How to Eliminate Feedback on a PA System. We've all heard that terrible squawk from a microphone's feedback. The speaker places his hand over the mic, trying to squelch the problem, and it gets worse while the poor crowd winces at the grating noise coming from the speakers. Eliminate the feedback on the PA system before the crowd gets there.
Set up your main speakers so that they are in front of, and well to the side of any microphones. Keep the master volume all the way down. Place your stage monitor speakers so they are facing the musicians. Connect the microphones to be used and place on the mic stands.
Set all the equalization controls to flat or right in the middle. This includes any graphic equalizers that may be built into your PA mixer, or external models. The EQ sliders should be set in the middle not pushed all the way down.
Ensure all microphones have been muted, turn on monitor amps and increase amp volume to full. On the mixer, turn the master monitor volume (sometimes known as aux 1 or send 1) to "U" which is unity gain.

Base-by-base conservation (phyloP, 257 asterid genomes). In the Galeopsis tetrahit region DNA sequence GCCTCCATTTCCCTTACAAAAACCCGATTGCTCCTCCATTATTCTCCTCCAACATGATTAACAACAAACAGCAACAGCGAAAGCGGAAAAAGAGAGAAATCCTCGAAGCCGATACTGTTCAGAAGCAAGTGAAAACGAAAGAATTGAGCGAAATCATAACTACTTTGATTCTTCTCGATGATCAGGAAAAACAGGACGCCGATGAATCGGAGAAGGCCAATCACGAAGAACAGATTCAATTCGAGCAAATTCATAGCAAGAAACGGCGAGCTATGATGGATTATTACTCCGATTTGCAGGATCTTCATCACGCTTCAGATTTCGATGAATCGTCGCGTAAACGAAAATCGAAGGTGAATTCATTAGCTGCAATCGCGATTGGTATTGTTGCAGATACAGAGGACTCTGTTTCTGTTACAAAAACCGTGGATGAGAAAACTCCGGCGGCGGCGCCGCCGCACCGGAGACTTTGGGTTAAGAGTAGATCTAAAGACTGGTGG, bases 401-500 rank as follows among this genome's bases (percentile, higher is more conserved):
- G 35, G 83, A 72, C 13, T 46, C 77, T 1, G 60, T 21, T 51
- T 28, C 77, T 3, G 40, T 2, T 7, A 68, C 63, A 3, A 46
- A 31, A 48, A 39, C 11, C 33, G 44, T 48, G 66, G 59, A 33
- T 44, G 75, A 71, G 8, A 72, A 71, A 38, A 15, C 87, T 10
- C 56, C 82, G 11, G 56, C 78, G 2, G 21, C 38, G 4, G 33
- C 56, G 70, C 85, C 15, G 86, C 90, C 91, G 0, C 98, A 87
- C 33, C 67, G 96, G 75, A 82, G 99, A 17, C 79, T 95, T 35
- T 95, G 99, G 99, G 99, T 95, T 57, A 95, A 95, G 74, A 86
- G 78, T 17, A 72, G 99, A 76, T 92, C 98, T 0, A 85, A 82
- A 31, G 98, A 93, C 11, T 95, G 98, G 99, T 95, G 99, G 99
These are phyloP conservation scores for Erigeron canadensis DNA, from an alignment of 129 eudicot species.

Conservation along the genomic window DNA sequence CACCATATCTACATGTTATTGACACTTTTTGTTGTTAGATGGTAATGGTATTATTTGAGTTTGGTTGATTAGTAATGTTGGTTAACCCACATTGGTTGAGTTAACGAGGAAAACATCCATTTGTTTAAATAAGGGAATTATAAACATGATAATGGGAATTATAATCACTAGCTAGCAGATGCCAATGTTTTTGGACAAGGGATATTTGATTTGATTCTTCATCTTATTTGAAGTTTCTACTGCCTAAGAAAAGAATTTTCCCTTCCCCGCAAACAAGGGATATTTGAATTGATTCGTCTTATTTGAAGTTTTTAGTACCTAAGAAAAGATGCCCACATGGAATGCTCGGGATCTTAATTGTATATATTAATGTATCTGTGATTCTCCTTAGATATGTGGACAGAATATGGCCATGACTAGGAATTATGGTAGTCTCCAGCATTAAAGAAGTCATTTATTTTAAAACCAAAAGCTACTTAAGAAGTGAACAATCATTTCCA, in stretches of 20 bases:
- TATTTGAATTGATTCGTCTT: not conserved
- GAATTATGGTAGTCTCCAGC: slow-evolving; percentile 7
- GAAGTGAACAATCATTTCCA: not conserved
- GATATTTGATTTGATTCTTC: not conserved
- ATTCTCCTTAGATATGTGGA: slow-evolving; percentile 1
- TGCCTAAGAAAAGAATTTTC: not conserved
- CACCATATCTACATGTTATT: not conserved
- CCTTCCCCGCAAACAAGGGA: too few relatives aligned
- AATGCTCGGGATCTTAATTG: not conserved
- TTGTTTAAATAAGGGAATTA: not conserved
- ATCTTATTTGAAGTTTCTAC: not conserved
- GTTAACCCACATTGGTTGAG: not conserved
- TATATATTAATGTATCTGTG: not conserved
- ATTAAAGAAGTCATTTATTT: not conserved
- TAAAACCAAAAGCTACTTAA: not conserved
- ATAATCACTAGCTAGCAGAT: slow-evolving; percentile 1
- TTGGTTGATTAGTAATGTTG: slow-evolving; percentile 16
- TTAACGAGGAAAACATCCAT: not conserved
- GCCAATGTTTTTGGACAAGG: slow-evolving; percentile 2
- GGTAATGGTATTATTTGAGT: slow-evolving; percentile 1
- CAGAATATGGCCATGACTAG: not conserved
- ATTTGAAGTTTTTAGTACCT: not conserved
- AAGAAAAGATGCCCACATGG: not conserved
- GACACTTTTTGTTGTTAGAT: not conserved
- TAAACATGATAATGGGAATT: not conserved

Turn down all the individual channel monitor volume controls then un-mute the lead vocal mic only. Advance the sliding volume fader to unity gain and then begin testing or checking the mic as you slowly increase that mic's individual monitor volume control. As you continue to increase the volume, you will begin to hear the system becoming unstable as feedback just begins to be noticeable.
Cut or lower the frequency control that will stop the feedback. This could be treble, mid, or bass. Instead of turning the individual tone controls, slide the frequency control down enough that it will eliminate the offending feedback. Continue to raise the channel monitor level to see if there is another feedback that will be created. Just as before, when you hear the feedback, find which graphic slider will stop it by lowering it on the graphic EQ.
Turn up the other mic channels, ensuring that the monitor levels are less than the lead vocal. Lower the channel monitor levels by approximately 10 percent to give plenty of room before the feedback range begins. You have now "rung out" your monitors to prevent feedback during the performance.